The movement was created to address the injustices that Black people consistently suffer. The Black community often focuses on external entities such as law enforcement and the pipeline to prison systems that are integral parts of these injustices. What about the internal systems like Black fraternities and sororities, which can be also be destructive? Burning Sands, highlights some these internal injustices and the community should be as collectively concerned about them and be ready to have ab open dialogue to get to real a solution. For example, at one point in the film, Prof. Hughes shares her favorite Frederick Douglass quote about “Building strong children is easier than repairing broken men.” Prof. Hughes further challenges both Zurich and the Dean of Students, implicitly and expressly, to challenge the hypocritical fraternal culture that exists between dynamic organizations of proud successful Black men with the culture of violently abusing Black bodies. It is those types of challenges that embraces the #BLM mantra and is necessary for the type of changes that are needed. It is hard to get angry, disappointed and frustrated when law enforcement hides from accountability for its historic and systematic physical violence on Black men behind the “Blue Wall” when Black fraternities also hide behind a shield of “brotherhood.”
Facts Tell, Stories Sell
It is ok to be passionate about an issue or topic. However, to have constructive conversations about hazing in Black fraternities and sororities one must have factual based evidence to substantiate, contextualize and provide accurate analysis. While Burning Sands may be a new movie, hazing in Black fraternities is not. For example, African-American scholar, Dr. John Hope Franklin, in his autobiography, Mirror to America, documented hazing in his fraternity in the 1930s. For almost 100 years, this has been an issue that has not gone away. There appears to be an increase in hazing related incidents since pledging was stopped by BGLOs in 1990. But, there weren’t the same reporting mechanisms that have evolved over the last 30 years than prior to 1990. So, it is very possible that there were even more incidents never reported about hazing at the hands of members our grandparents age.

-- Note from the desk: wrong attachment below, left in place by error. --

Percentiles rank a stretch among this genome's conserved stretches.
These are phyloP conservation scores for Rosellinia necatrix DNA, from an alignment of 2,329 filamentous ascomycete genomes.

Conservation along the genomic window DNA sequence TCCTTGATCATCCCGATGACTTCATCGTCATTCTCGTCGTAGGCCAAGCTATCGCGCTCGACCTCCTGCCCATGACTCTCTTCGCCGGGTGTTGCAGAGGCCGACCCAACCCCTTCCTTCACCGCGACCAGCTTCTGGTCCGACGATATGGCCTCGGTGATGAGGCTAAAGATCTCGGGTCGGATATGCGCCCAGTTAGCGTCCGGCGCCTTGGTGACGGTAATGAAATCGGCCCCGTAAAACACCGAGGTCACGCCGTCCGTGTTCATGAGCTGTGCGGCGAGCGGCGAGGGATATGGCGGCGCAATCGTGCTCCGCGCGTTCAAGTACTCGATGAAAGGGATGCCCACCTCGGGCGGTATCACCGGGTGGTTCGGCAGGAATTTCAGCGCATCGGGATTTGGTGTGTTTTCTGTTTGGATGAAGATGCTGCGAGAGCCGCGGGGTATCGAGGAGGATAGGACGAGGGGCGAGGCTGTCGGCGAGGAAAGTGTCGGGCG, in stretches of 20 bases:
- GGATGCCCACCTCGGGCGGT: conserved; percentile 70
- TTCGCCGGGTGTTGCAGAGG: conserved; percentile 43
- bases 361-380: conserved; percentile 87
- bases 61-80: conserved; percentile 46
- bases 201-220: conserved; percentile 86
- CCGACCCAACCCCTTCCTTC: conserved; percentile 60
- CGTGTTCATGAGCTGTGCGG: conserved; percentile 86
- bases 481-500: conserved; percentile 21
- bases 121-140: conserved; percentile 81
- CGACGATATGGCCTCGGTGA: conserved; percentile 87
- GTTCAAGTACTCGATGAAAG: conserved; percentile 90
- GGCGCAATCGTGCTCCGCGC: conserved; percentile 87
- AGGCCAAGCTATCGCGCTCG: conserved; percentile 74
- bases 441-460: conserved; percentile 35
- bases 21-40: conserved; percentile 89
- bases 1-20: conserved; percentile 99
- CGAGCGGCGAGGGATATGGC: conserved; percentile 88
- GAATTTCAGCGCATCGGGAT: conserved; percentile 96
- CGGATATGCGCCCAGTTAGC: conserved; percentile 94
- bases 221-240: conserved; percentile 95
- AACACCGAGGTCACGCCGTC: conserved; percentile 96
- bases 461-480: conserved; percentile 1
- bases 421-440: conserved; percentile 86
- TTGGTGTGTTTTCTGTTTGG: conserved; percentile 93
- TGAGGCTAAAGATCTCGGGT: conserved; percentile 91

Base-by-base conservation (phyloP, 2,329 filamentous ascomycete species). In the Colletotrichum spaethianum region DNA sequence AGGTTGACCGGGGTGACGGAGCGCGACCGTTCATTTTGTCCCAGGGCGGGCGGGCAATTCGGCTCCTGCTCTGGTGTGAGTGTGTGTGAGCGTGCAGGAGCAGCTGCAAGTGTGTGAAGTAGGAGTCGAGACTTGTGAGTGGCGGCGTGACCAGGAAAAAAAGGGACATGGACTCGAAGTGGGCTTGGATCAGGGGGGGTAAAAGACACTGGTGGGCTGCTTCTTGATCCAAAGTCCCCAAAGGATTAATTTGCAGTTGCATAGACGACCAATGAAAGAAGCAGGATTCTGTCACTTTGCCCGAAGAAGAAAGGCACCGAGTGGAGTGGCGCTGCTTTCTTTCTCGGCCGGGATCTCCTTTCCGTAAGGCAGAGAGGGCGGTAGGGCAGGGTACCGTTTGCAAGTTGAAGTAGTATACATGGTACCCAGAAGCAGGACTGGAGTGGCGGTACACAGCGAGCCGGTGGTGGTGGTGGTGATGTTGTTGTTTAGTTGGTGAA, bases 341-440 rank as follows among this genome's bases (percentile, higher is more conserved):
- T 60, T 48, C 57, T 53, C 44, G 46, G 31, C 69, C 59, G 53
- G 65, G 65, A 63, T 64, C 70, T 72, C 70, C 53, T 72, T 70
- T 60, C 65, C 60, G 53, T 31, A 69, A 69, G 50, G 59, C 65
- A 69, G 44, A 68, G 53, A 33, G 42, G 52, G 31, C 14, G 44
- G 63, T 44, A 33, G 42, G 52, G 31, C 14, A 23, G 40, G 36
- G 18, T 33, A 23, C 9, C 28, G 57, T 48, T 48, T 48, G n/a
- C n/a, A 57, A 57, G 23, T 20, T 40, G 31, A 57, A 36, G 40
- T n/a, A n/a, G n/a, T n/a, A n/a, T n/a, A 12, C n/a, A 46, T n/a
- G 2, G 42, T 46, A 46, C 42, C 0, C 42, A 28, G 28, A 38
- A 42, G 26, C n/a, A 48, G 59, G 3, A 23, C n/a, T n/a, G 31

The movie provides insight to this point as well. From the Dean of Students to the alumni brothers, who seem to be both personally and professionally successful, they acknowledge that this type of behavior has existed. Recognizing proper context provides insight into the magnitude of the problem. It’s unfair to exclusively blame today’s undergraduate BGLO members for a problem that has existed before they were born. When collective generational accountability is initiated and implemented in a more realistic, comprehensive and sustainable fashion, then a solution can be realized.
Risk avoidance vs. harm reduction